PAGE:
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See: kindred

COGNATI, cognates. This term occurs frequently in the Roman civil law, and denotes collateral heirs through females. It is not used in the civil law as it now prevails in France. In the common law it has no technical sense, but as a word of discourse in English it signifies, generally, allied by blood, related in origin, of the same family. See Vicat, ad verb.; also, Biret's Vocabulaire.

References in periodicals archive ?
Under these conditions it is not difficult to see why dissension between cognati was, if anything, the rule and concord the exception among the wealthier families of the aristocracy in early medieval Germany and, in tenth-century Saxony, not least of all" (10).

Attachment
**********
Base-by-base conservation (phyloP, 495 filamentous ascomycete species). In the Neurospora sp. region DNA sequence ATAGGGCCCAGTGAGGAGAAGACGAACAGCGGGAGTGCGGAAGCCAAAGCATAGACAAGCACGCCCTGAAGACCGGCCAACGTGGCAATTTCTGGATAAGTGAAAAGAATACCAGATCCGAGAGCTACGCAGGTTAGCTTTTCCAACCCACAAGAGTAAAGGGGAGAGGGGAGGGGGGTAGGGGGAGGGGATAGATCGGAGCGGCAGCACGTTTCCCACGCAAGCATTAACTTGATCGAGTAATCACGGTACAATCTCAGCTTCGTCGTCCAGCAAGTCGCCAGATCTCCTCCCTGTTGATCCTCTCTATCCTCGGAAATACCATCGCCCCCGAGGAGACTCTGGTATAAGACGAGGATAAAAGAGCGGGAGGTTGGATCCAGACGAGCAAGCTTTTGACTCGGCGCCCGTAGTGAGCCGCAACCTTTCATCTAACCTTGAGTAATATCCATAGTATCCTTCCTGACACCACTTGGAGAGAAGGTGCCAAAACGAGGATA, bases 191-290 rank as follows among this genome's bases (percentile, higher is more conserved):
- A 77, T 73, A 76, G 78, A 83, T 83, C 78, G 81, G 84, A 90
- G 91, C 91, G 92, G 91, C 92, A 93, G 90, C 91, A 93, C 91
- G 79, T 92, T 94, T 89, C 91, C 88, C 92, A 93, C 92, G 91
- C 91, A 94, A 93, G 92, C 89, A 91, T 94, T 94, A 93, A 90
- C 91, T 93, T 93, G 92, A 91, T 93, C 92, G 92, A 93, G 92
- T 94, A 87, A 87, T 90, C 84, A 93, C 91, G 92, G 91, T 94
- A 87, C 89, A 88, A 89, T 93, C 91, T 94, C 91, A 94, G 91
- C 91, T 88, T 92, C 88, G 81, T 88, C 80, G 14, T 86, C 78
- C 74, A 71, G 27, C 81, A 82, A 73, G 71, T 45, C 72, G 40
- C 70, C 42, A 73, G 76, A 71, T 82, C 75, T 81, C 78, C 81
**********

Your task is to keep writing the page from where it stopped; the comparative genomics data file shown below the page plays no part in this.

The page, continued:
19) "Al tornar de la mente, che si chiuse / dinanzi a la pieta d'i due cognati, / che di trestizia tutto mi confuse, / novi tormenti e novi tormentati / mi veggio intorno, come ch'io mi mova / e ch'io mi volga, e come che io guati.
Here, Baldelli's wide knowledge of the rich lode of critical glosses, from contemporary to fourteenth-century commentaries that have shaped readers' views and ignited academic controversies over many centuries since Dante first highlighted the fate of the "due cognati," offers an invaluable source of in-depth critical commentary.